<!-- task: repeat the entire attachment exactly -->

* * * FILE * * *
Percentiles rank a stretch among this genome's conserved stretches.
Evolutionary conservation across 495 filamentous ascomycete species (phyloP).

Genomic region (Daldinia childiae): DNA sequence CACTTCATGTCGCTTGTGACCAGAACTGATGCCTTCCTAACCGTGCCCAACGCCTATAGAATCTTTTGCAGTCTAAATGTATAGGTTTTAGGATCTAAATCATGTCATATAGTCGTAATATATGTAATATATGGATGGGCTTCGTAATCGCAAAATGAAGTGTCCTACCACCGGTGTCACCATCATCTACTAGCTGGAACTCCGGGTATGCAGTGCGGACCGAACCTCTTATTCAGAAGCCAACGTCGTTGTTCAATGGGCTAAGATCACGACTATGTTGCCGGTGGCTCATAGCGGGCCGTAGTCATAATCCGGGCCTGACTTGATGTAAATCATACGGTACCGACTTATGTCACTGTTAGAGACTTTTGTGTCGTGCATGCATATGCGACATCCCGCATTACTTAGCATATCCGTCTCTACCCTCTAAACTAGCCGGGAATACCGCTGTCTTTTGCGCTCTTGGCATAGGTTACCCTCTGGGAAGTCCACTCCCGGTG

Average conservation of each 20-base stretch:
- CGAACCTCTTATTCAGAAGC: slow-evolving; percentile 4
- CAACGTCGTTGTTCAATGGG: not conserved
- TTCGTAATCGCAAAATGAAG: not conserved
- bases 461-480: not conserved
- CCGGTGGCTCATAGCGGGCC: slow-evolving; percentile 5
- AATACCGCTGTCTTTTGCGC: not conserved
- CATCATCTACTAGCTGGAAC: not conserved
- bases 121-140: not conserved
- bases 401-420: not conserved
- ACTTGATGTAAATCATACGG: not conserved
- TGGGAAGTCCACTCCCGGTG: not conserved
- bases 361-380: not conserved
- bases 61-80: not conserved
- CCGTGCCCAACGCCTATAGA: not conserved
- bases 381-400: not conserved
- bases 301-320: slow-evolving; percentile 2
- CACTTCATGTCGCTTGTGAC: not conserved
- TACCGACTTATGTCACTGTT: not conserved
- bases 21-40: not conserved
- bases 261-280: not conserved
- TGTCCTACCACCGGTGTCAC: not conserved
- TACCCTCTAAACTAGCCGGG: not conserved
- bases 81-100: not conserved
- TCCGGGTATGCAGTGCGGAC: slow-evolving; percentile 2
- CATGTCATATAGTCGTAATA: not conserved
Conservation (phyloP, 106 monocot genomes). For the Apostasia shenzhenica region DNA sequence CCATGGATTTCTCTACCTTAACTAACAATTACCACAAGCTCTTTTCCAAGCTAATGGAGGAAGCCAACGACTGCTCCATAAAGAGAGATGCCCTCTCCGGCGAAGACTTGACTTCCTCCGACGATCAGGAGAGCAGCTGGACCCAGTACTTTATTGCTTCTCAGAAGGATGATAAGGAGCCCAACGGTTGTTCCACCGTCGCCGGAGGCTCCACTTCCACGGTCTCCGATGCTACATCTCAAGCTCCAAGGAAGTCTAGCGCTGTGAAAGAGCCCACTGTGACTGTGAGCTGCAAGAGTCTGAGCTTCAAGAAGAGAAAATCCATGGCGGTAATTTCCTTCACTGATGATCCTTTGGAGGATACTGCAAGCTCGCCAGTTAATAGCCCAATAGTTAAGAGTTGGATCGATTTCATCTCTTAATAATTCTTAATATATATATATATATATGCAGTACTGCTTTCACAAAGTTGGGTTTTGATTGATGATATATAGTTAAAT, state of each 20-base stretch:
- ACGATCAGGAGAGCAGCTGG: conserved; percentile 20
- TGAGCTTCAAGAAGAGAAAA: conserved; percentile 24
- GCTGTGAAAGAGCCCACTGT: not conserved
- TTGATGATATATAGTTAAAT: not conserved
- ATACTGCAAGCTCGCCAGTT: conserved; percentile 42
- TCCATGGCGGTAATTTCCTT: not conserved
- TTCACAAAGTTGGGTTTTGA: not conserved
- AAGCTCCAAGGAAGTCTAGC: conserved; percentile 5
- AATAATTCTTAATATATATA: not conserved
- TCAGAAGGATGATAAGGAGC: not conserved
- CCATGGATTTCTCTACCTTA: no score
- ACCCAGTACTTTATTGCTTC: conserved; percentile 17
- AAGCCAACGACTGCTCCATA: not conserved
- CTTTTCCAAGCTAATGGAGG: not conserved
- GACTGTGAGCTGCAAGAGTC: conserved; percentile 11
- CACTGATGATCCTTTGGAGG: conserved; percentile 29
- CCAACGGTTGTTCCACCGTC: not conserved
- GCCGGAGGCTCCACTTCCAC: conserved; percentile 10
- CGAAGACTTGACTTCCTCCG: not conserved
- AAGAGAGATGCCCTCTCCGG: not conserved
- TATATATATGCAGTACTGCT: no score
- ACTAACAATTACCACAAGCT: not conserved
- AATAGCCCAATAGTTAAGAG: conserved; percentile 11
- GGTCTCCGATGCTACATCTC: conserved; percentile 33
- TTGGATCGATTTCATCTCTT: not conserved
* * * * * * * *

Percentiles rank a stretch among this genome's conserved stretches.
Evolutionary conservation across 495 filamentous ascomycete species (phyloP).

Genomic region (Daldinia childiae): DNA sequence CACTTCATGTCGCTTGTGACCAGAACTGATGCCTTCCTAACCGTGCCCAACGCCTATAGAATCTTTTGCAGTCTAAATGTATAGGTTTTAGGATCTAAATCATGTCATATAGTCGTAATATATGTAATATATGGATGGGCTTCGTAATCGCAAAATGAAGTGTCCTACCACCGGTGTCACCATCATCTACTAGCTGGAACTCCGGGTATGCAGTGCGGACCGAACCTCTTATTCAGAAGCCAACGTCGTTGTTCAATGGGCTAAGATCACGACTATGTTGCCGGTGGCTCATAGCGGGCCGTAGTCATAATCCGGGCCTGACTTGATGTAAATCATACGGTACCGACTTATGTCACTGTTAGAGACTTTTGTGTCGTGCATGCATATGCGACATCCCGCATTACTTAGCATATCCGTCTCTACCCTCTAAACTAGCCGGGAATACCGCTGTCTTTTGCGCTCTTGGCATAGGTTACCCTCTGGGAAGTCCACTCCCGGTG

Average conservation of each 20-base stretch:
- CGAACCTCTTATTCAGAAGC: slow-evolving; percentile 4
- CAACGTCGTTGTTCAATGGG: not conserved
- TTCGTAATCGCAAAATGAAG: not conserved
- bases 461-480: not conserved
- CCGGTGGCTCATAGCGGGCC: slow-evolving; percentile 5
- AATACCGCTGTCTTTTGCGC: not conserved
- CATCATCTACTAGCTGGAAC: not conserved
- bases 121-140: not conserved
- bases 401-420: not conserved
- ACTTGATGTAAATCATACGG: not conserved
- TGGGAAGTCCACTCCCGGTG: not conserved
- bases 361-380: not conserved
- bases 61-80: not conserved
- CCGTGCCCAACGCCTATAGA: not conserved
- bases 381-400: not conserved
- bases 301-320: slow-evolving; percentile 2
- CACTTCATGTCGCTTGTGAC: not conserved
- TACCGACTTATGTCACTGTT: not conserved
- bases 21-40: not conserved
- bases 261-280: not conserved
- TGTCCTACCACCGGTGTCAC: not conserved
- TACCCTCTAAACTAGCCGGG: not conserved
- bases 81-100: not conserved
- TCCGGGTATGCAGTGCGGAC: slow-evolving; percentile 2
- CATGTCATATAGTCGTAATA: not conserved
Conservation (phyloP, 106 monocot genomes). For the Apostasia shenzhenica region DNA sequence CCATGGATTTCTCTACCTTAACTAACAATTACCACAAGCTCTTTTCCAAGCTAATGGAGGAAGCCAACGACTGCTCCATAAAGAGAGATGCCCTCTCCGGCGAAGACTTGACTTCCTCCGACGATCAGGAGAGCAGCTGGACCCAGTACTTTATTGCTTCTCAGAAGGATGATAAGGAGCCCAACGGTTGTTCCACCGTCGCCGGAGGCTCCACTTCCACGGTCTCCGATGCTACATCTCAAGCTCCAAGGAAGTCTAGCGCTGTGAAAGAGCCCACTGTGACTGTGAGCTGCAAGAGTCTGAGCTTCAAGAAGAGAAAATCCATGGCGGTAATTTCCTTCACTGATGATCCTTTGGAGGATACTGCAAGCTCGCCAGTTAATAGCCCAATAGTTAAGAGTTGGATCGATTTCATCTCTTAATAATTCTTAATATATATATATATATATGCAGTACTGCTTTCACAAAGTTGGGTTTTGATTGATGATATATAGTTAAAT, state of each 20-base stretch:
- ACGATCAGGAGAGCAGCTGG: conserved; percentile 20
- TGAGCTTCAAGAAGAGAAAA: conserved; percentile 24
- GCTGTGAAAGAGCCCACTGT: not conserved
- TTGATGATATATAGTTAAAT: not conserved
- ATACTGCAAGCTCGCCAGTT: conserved; percentile 42
- TCCATGGCGGTAATTTCCTT: not conserved
- TTCACAAAGTTGGGTTTTGA: not conserved
- AAGCTCCAAGGAAGTCTAGC: conserved; percentile 5
- AATAATTCTTAATATATATA: not conserved
- TCAGAAGGATGATAAGGAGC: not conserved
- CCATGGATTTCTCTACCTTA: no score
- ACCCAGTACTTTATTGCTTC: conserved; percentile 17
- AAGCCAACGACTGCTCCATA: not conserved
- CTTTTCCAAGCTAATGGAGG: not conserved
- GACTGTGAGCTGCAAGAGTC: conserved; percentile 11
- CACTGATGATCCTTTGGAGG: conserved; percentile 29
- CCAACGGTTGTTCCACCGTC: not conserved
- GCCGGAGGCTCCACTTCCAC: conserved; percentile 10
- CGAAGACTTGACTTCCTCCG: not conserved
- AAGAGAGATGCCCTCTCCGG: not conserved
- TATATATATGCAGTACTGCT: no score
- ACTAACAATTACCACAAGCT: not conserved
- AATAGCCCAATAGTTAAGAG: conserved; percentile 11
- GGTCTCCGATGCTACATCTC: conserved; percentile 33
- TTGGATCGATTTCATCTCTT: not conserved